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I think that the level of distress he's displaying would signal that it's worth taking a break for a couple of weeks and trying another curriculum. I don't like curriculum hopping (although curriculum supplementing is a whole other thing! :-) ), but when a child cries like this for one subject only, I would try to find something else.

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FWIW, Math Mammoth overwhelmed my dds because the pages were just too full.

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I'm having this problem too :-/ we've done everything we need to do for K so I'm laying off formal math till 1st grade. We are doing LOF and for the most part they enjoy it. Yesterday DH got home from a month long business trip and tried to do LoF with the boys. Suddenly neither boy could remember how to skip count by 5 and 2, there was gnashing of teeth during "Your Turn to Play." It was as if DH was asking the boys calculate the volume of the universe.

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If I discipline my most obstinate child he fixes himself and we get things done and he has fun, if I try to play nice and provide incentives (in reality bribes) he just carries on with his bad attitude and will waste hours.

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If you figure out a fix please share!

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What if when you sat down for math you first marked off a whole bunch of problems you wont do? Like say hey, we aren't going to do all or even most of the problems on the page, you pick the first 3 and I will pick 3 and that is all we will do. Then let him help you cross out the ones you wont do. he might enjoy taking a fat black marker to those evil math problems lol.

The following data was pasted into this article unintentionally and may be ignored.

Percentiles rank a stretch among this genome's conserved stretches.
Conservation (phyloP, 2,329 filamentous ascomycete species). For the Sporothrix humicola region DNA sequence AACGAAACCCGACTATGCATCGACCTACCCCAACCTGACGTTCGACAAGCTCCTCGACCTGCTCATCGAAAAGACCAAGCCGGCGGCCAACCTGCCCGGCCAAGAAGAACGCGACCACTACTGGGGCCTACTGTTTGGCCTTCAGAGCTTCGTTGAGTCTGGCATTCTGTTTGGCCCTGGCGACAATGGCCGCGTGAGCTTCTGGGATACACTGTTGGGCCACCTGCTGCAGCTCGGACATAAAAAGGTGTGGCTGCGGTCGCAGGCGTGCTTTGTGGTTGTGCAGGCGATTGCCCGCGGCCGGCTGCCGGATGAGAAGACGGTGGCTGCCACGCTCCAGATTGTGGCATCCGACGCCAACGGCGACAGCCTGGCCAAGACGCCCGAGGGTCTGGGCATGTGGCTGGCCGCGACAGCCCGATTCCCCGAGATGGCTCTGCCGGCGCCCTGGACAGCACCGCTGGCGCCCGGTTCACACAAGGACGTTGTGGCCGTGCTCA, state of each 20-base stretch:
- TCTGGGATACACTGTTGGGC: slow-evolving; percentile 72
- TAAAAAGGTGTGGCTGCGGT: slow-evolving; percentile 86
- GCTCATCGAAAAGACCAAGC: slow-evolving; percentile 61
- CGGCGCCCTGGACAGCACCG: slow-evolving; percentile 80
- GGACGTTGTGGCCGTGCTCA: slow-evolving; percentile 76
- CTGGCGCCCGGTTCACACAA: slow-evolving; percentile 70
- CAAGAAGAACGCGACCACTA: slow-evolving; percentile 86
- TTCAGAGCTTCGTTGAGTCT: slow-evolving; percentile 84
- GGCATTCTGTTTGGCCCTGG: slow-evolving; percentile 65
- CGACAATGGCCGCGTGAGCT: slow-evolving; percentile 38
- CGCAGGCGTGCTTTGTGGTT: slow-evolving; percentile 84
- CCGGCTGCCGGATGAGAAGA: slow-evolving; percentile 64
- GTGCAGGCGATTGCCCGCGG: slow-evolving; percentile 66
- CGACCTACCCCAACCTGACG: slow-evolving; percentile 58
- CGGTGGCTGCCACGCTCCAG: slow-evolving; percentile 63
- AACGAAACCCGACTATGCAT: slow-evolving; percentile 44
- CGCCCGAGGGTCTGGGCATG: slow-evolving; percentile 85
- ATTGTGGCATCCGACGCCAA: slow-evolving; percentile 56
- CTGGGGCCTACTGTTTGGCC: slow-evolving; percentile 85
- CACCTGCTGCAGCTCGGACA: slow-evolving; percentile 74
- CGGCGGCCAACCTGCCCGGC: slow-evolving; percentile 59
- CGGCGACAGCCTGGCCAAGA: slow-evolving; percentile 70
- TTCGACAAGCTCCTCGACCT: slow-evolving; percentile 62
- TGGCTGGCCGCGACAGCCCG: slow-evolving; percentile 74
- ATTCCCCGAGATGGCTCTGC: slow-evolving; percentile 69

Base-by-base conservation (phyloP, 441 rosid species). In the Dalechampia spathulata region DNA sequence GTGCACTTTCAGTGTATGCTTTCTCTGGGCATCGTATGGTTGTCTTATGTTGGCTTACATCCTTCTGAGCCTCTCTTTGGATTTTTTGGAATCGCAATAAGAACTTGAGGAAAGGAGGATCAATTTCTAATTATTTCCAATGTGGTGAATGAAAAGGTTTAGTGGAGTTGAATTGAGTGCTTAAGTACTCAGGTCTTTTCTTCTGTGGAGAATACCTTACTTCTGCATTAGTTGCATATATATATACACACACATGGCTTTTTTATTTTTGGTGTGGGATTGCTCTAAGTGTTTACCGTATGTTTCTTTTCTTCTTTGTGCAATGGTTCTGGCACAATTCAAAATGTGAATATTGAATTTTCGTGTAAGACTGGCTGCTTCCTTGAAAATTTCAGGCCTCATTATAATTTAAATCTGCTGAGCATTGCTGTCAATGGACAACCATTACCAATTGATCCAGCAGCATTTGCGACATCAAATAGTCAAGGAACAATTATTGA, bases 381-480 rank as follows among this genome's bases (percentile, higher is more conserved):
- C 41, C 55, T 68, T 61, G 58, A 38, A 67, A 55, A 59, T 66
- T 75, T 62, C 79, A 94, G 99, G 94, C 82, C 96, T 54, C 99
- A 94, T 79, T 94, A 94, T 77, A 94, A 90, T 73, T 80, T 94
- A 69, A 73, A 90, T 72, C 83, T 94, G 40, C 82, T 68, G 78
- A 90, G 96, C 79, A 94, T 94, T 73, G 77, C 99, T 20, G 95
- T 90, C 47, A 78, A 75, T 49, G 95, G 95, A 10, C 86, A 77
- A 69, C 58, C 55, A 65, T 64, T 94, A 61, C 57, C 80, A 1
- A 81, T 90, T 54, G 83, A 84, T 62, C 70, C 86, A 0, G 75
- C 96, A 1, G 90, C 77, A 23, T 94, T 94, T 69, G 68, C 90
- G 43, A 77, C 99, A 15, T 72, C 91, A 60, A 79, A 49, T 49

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Or... work off the math mamoth page, and just know the lesson yourself. Teach him the concept, and write 6 problems on another page that is totally separate. I would be hesitant to drop math all together. Talk to him about it when you aren't expecting him to do math. Ask him what he thinks would make math easier. Like Maybe tomorrow say, "hey we aren't going to do math today but we are going to talk about it. Will you help me find a better way to make this work for both of us" Then give him your ideas and see what he says. Maybe knowing that he wont have to do it that day will help him talk about it more.

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FWIW I like the math mammoth too. I think it does a good job without being overly flashy but sometimes I do feel it goes a bit overkill on practice problems

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Christina

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... It was as if DH was asking the boys calculate the volume of the universe.

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:rofl: I love this description.

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• 1 month later...

He has good number sense, good problem solving, good pattern recognition. He can do oral word problems like what MEP has in the TM. He can solve problems using HOE style methods. He can do arithmetic games just fine. He loves doing Education Unboxed activities. But something about sitting in front of the worksheet with problems on it causes him to freeze. Even if I do the writing for him.

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Worksheets are NOT math, they are only a tool for carrying math---and not a very efficient tool at that. From this description, I'd say your son can do math fine, he just hates worksheets. So drop the worksheets, at least for now.

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Did you ever answer how old your son is? With your example problem of "5+6", I would assume he's still quite young. I suggest you read the backlog of blog posts at Moebius Noodles and The Map Is Not the Territory to stock your brain with creative mathy ideas designed for young children, and then try some of those. There is ever so much more to math than worksheets!